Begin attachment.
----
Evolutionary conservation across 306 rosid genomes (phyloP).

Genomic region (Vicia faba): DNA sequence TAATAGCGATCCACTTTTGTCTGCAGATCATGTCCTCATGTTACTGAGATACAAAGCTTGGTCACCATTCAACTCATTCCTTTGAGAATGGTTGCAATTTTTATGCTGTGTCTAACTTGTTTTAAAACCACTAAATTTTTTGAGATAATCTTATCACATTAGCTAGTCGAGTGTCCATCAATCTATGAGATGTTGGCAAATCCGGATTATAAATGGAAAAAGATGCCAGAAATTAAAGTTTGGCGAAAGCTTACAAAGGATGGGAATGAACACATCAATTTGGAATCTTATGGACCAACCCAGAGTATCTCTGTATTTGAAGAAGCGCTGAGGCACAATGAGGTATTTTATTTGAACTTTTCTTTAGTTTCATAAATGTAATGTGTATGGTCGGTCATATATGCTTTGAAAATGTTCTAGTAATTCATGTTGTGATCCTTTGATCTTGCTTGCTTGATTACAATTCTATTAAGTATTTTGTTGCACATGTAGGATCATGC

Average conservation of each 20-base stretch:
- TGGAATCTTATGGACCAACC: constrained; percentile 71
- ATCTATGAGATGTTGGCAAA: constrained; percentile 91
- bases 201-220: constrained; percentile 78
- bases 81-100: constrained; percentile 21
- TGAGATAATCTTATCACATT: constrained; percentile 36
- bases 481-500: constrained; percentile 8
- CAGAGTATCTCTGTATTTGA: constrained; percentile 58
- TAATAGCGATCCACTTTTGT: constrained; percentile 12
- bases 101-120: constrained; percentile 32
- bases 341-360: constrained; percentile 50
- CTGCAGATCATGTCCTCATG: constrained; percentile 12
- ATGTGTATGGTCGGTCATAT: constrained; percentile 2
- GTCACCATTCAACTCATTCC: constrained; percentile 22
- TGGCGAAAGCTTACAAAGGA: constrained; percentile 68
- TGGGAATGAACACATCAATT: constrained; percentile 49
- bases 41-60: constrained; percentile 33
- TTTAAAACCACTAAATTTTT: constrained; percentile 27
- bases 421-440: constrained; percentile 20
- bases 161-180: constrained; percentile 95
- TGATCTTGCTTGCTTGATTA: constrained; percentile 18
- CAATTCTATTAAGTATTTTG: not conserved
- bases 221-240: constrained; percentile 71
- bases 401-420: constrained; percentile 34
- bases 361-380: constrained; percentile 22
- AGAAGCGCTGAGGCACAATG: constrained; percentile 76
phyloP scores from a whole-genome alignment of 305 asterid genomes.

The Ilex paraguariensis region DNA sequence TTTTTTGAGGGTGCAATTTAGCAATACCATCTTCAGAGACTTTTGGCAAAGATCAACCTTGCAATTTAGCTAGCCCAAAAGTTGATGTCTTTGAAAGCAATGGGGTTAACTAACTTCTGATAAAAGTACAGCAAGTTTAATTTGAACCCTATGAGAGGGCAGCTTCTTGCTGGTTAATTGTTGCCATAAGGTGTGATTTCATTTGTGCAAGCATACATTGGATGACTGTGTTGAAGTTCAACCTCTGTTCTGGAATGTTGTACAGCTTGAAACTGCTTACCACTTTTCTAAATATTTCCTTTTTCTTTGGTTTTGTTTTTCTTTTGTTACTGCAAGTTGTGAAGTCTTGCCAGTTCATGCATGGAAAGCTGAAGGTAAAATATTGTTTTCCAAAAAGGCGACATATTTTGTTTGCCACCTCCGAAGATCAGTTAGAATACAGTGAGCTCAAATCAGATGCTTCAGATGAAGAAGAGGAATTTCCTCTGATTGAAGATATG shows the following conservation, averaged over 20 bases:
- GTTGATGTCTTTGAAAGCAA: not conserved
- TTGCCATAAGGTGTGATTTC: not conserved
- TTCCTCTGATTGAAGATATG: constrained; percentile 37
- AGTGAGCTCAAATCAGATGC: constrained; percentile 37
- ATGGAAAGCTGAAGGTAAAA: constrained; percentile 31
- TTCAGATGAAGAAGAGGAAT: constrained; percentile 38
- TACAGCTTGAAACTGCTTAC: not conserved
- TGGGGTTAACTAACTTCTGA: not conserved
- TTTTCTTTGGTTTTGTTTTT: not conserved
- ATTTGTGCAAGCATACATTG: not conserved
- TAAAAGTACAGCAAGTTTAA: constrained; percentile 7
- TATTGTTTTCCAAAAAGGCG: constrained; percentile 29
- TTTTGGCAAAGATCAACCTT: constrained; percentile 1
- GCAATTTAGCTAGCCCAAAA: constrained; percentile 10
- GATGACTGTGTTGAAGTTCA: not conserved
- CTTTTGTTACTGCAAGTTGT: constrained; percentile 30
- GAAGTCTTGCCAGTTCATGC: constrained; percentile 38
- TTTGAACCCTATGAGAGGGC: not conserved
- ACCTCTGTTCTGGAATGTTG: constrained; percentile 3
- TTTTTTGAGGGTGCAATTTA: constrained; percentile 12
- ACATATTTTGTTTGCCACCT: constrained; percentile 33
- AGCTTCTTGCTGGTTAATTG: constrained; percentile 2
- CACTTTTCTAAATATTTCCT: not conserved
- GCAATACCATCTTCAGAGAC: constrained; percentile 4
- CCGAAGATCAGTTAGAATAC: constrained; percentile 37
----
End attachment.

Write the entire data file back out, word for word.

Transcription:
Evolutionary conservation across 306 rosid genomes (phyloP).

Genomic region (Vicia faba): DNA sequence TAATAGCGATCCACTTTTGTCTGCAGATCATGTCCTCATGTTACTGAGATACAAAGCTTGGTCACCATTCAACTCATTCCTTTGAGAATGGTTGCAATTTTTATGCTGTGTCTAACTTGTTTTAAAACCACTAAATTTTTTGAGATAATCTTATCACATTAGCTAGTCGAGTGTCCATCAATCTATGAGATGTTGGCAAATCCGGATTATAAATGGAAAAAGATGCCAGAAATTAAAGTTTGGCGAAAGCTTACAAAGGATGGGAATGAACACATCAATTTGGAATCTTATGGACCAACCCAGAGTATCTCTGTATTTGAAGAAGCGCTGAGGCACAATGAGGTATTTTATTTGAACTTTTCTTTAGTTTCATAAATGTAATGTGTATGGTCGGTCATATATGCTTTGAAAATGTTCTAGTAATTCATGTTGTGATCCTTTGATCTTGCTTGCTTGATTACAATTCTATTAAGTATTTTGTTGCACATGTAGGATCATGC

Average conservation of each 20-base stretch:
- TGGAATCTTATGGACCAACC: constrained; percentile 71
- ATCTATGAGATGTTGGCAAA: constrained; percentile 91
- bases 201-220: constrained; percentile 78
- bases 81-100: constrained; percentile 21
- TGAGATAATCTTATCACATT: constrained; percentile 36
- bases 481-500: constrained; percentile 8
- CAGAGTATCTCTGTATTTGA: constrained; percentile 58
- TAATAGCGATCCACTTTTGT: constrained; percentile 12
- bases 101-120: constrained; percentile 32
- bases 341-360: constrained; percentile 50
- CTGCAGATCATGTCCTCATG: constrained; percentile 12
- ATGTGTATGGTCGGTCATAT: constrained; percentile 2
- GTCACCATTCAACTCATTCC: constrained; percentile 22
- TGGCGAAAGCTTACAAAGGA: constrained; percentile 68
- TGGGAATGAACACATCAATT: constrained; percentile 49
- bases 41-60: constrained; percentile 33
- TTTAAAACCACTAAATTTTT: constrained; percentile 27
- bases 421-440: constrained; percentile 20
- bases 161-180: constrained; percentile 95
- TGATCTTGCTTGCTTGATTA: constrained; percentile 18
- CAATTCTATTAAGTATTTTG: not conserved
- bases 221-240: constrained; percentile 71
- bases 401-420: constrained; percentile 34
- bases 361-380: constrained; percentile 22
- AGAAGCGCTGAGGCACAATG: constrained; percentile 76
phyloP scores from a whole-genome alignment of 305 asterid genomes.

The Ilex paraguariensis region DNA sequence TTTTTTGAGGGTGCAATTTAGCAATACCATCTTCAGAGACTTTTGGCAAAGATCAACCTTGCAATTTAGCTAGCCCAAAAGTTGATGTCTTTGAAAGCAATGGGGTTAACTAACTTCTGATAAAAGTACAGCAAGTTTAATTTGAACCCTATGAGAGGGCAGCTTCTTGCTGGTTAATTGTTGCCATAAGGTGTGATTTCATTTGTGCAAGCATACATTGGATGACTGTGTTGAAGTTCAACCTCTGTTCTGGAATGTTGTACAGCTTGAAACTGCTTACCACTTTTCTAAATATTTCCTTTTTCTTTGGTTTTGTTTTTCTTTTGTTACTGCAAGTTGTGAAGTCTTGCCAGTTCATGCATGGAAAGCTGAAGGTAAAATATTGTTTTCCAAAAAGGCGACATATTTTGTTTGCCACCTCCGAAGATCAGTTAGAATACAGTGAGCTCAAATCAGATGCTTCAGATGAAGAAGAGGAATTTCCTCTGATTGAAGATATG shows the following conservation, averaged over 20 bases:
- GTTGATGTCTTTGAAAGCAA: not conserved
- TTGCCATAAGGTGTGATTTC: not conserved
- TTCCTCTGATTGAAGATATG: constrained; percentile 37
- AGTGAGCTCAAATCAGATGC: constrained; percentile 37
- ATGGAAAGCTGAAGGTAAAA: constrained; percentile 31
- TTCAGATGAAGAAGAGGAAT: constrained; percentile 38
- TACAGCTTGAAACTGCTTAC: not conserved
- TGGGGTTAACTAACTTCTGA: not conserved
- TTTTCTTTGGTTTTGTTTTT: not conserved
- ATTTGTGCAAGCATACATTG: not conserved
- TAAAAGTACAGCAAGTTTAA: constrained; percentile 7
- TATTGTTTTCCAAAAAGGCG: constrained; percentile 29
- TTTTGGCAAAGATCAACCTT: constrained; percentile 1
- GCAATTTAGCTAGCCCAAAA: constrained; percentile 10
- GATGACTGTGTTGAAGTTCA: not conserved
- CTTTTGTTACTGCAAGTTGT: constrained; percentile 30
- GAAGTCTTGCCAGTTCATGC: constrained; percentile 38
- TTTGAACCCTATGAGAGGGC: not conserved
- ACCTCTGTTCTGGAATGTTG: constrained; percentile 3
- TTTTTTGAGGGTGCAATTTA: constrained; percentile 12
- ACATATTTTGTTTGCCACCT: constrained; percentile 33
- AGCTTCTTGCTGGTTAATTG: constrained; percentile 2
- CACTTTTCTAAATATTTCCT: not conserved
- GCAATACCATCTTCAGAGAC: constrained; percentile 4
- CCGAAGATCAGTTAGAATAC: constrained; percentile 37